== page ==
”FROM RUSSIA WITH LOVE”’s story centered around SPECTRE’s scheme to lure James Bond into stealing a valuable Soviet decoding machine, and unknowingly deliver it into their hands. In the process, Agent 007 is to suffer a disgraceful death, in revenge for the death of Dr. No. The movie not only had the good luck to be based upon one of Ian Fleming’s few well-written novels, the screenwriters Richard Maibaum, and Johanna Harwood did an excellent job of translating it to the screen. Rich with atmosphere and mystery, ”FROM RUSSIA WITH LOVE” almost seemed like the perfect spy thriller – a far cry from the schizophrenic and inferior ”DR. NO”. A few changes had been made, but overall they seemed to serve the story very well.

Was ”FROM RUSSIA WITH LOVE” perfect? No. I have a few complaints. For example, there is the Bond-Grant confrontation. From a dramatic viewpoint, it gave Connery and Shaw to exercise their acting chops. From a storytelling viewpoint, it made no sense. It just did not make any sense to me that Grant would take his time preparing to kill Bond on the Orient Express, once he got the drop on the British agent. While Grant was busy searching Bond’s jacket and putting on his gloves, I found myself screaming at my TV screen – ”What in the hell are you waiting for? Kill him!” I also found the two action sequences that preceded Bond and Tania’s arrival in Venice a bit too much. I had the feeling that the writers added an extra action sequence in order to fill in the movie’s running time. I could have done with either the helicopter sequence or the Adriatic Sea boat chase. But the addition of both – one after the other – seemed a bit too much. But despite all of this, my positive view of ”FROM RUSSIA WITH LOVE” still stands.

“Charles Gunn and His Role in Angel Investigations”

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CHARLES GUNN AND HIS ROLE IN ANGEL INVESTIGATIONS

There is something about one of the episodes of ”ANGEL” that has always bothered me. My unease centered around an incident between two of the series’ major characters that occurred in the early Season 3 episode, ”That Old Gang of Mine”. But to understand the nature of my unease, one has to return to two episodes from Season 2 – ”Reunion” and ”Blood Money”.

As many fans of ”ANGEL” are aware, Angel had decided to fire his three companions – Cordelia Chase, Wesley Wyndham-Price and Charles Gunn – as a despondent reaction over his failure to save a human Darla from the manipulations of Wolfram and Hart and the vampire he had sired, Drusilla; in the episode ”Reunion”. Although upset over Angel’s actions, Cordelia, Wesley and Charles had decided to revive Angel Investigations in the following episode, ”Blood Money”:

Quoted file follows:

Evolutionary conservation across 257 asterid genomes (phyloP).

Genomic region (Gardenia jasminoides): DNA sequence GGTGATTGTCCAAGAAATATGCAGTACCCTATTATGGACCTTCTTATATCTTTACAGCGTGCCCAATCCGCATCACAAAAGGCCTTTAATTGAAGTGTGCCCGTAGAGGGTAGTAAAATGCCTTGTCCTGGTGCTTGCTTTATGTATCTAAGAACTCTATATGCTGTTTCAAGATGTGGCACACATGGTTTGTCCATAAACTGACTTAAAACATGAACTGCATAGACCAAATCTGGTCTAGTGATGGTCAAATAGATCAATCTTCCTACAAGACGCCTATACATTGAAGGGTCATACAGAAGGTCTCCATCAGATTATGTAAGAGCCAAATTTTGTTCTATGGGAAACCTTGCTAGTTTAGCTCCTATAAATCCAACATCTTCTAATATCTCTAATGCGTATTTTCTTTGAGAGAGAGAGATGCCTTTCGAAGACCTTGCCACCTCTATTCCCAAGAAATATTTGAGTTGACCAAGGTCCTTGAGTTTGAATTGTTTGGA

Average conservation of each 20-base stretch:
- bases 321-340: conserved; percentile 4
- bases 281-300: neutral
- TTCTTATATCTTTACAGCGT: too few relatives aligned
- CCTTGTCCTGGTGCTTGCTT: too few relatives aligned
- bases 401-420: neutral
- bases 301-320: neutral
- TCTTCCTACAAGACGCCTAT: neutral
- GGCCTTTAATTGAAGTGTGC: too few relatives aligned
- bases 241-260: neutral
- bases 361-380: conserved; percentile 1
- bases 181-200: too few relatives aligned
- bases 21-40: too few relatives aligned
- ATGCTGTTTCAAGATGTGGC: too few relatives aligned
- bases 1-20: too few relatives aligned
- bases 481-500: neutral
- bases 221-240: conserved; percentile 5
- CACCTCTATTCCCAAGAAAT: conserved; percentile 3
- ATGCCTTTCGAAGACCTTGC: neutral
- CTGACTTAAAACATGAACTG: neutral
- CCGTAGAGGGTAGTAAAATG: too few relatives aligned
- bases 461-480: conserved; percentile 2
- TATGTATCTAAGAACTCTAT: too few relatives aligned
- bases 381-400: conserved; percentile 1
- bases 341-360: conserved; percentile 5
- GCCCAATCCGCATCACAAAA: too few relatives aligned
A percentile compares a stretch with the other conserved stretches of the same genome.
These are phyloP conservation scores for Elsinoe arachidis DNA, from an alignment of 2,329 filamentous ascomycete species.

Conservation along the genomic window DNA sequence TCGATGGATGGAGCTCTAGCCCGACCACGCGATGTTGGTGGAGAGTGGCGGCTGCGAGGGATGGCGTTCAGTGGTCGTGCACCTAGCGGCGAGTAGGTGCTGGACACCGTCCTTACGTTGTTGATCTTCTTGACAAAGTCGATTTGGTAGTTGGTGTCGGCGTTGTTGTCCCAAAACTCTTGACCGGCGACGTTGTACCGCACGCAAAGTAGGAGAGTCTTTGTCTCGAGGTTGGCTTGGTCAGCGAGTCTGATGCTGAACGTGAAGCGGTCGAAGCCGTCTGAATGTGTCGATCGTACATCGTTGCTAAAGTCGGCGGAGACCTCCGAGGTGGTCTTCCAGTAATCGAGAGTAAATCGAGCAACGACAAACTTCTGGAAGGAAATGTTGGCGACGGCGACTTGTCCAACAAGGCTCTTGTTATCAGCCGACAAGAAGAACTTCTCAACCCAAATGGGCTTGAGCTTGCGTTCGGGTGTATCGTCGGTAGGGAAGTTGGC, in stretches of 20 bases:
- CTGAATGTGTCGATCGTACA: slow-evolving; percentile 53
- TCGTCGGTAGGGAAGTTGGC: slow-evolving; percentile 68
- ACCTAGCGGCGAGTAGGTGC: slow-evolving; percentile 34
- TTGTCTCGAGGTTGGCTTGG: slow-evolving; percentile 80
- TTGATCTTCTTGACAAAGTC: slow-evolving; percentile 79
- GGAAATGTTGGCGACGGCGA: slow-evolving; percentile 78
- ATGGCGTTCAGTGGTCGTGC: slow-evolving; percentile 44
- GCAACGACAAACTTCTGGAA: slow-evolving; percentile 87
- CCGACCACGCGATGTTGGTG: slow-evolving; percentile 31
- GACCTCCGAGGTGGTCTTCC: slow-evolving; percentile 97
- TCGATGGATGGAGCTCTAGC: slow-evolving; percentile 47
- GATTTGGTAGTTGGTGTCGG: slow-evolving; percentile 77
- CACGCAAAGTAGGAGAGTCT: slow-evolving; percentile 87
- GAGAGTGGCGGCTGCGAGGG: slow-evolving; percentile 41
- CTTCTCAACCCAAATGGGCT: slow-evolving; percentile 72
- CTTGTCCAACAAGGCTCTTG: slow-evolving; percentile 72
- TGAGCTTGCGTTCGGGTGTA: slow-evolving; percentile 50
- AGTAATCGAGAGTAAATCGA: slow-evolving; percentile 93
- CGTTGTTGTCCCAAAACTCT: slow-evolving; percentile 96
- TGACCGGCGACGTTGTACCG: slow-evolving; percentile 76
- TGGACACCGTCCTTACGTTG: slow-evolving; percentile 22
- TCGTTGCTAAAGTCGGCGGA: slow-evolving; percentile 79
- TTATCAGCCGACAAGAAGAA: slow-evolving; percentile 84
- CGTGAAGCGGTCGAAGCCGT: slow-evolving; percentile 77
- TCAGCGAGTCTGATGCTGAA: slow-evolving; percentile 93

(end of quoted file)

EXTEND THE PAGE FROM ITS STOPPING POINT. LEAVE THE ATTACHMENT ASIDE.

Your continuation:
Gunn takes the card and looks at it.
Gunn: “That’s a Angel? Looks like a – a lobster with a – growth or… We’ll make our own logo.”
Wesley: “Yes. Something sleek, but edgy.”
Gunn: “Something that says: you need help, we’re there.”
Wesley: “Exactly. Danger is our business. (Cordy put a hand to her forehead and begins to stagger) We’ll catch you when you fall.”

While celebrating the successful conclusion of a case that involved a demon, the trio had a discussion on their agency’s new name:

Gunn: “Our new agency.”
Wesley: “Wyndham-Price Agency.”
Cordy and Gunn: “The what?”
Wesley: “You don’t like it? – It’s classy.”
Cordy: “It’s stuffy. – The Chase Agency! *That* has the right ring.”
Wesley: “Why?”
Cordy: “Because it’s my name.”
Gunn: “Uh, Wes, Ms. Chase, alright, there is only one player here with a name that strikes dread in the demon heart.”
Points at himself.
Cordy: “Gunn?”
Gunn: “Uh-huh.”

Mind you, the above conversation that took place was nothing more than a spot of fun for the trio. They eventually decided to maintain the agency’s former name – Angel Investigations.

Now, according to many fans of the series, Cordy, Charles and Wesley had all decided that despite being equal partners in the updated version of the firm, Wesley would act as case leader. In other words, due to his past as a Watcher and extensive knowledge of the supernatural world, he would lead the other two when they were actually on a case. This did not make Wesley head of the firm altogether or the official boss of Angel Investigations. He would simply act as leader during a case. But after an early episode in the following season, a good number of people – including Joss Whedon and Tim Minear – had forgotten.

Then came the early Season Three episode, ”That Old Gang of Mine”. In this particular episode, Charles discovers his former comrades are murdering harmless demons for fun. When he tries to convince them to stop, he learns that – due to his association with Angel – he has lost their trust. One of his former associates gives Charles the opportunity to win their trust by killing Angel, who is unable to defend himself due to a spell. Near the end of the episode, Wesley had threatened to fire Charles if the latter ever goes against Angel Investigations again.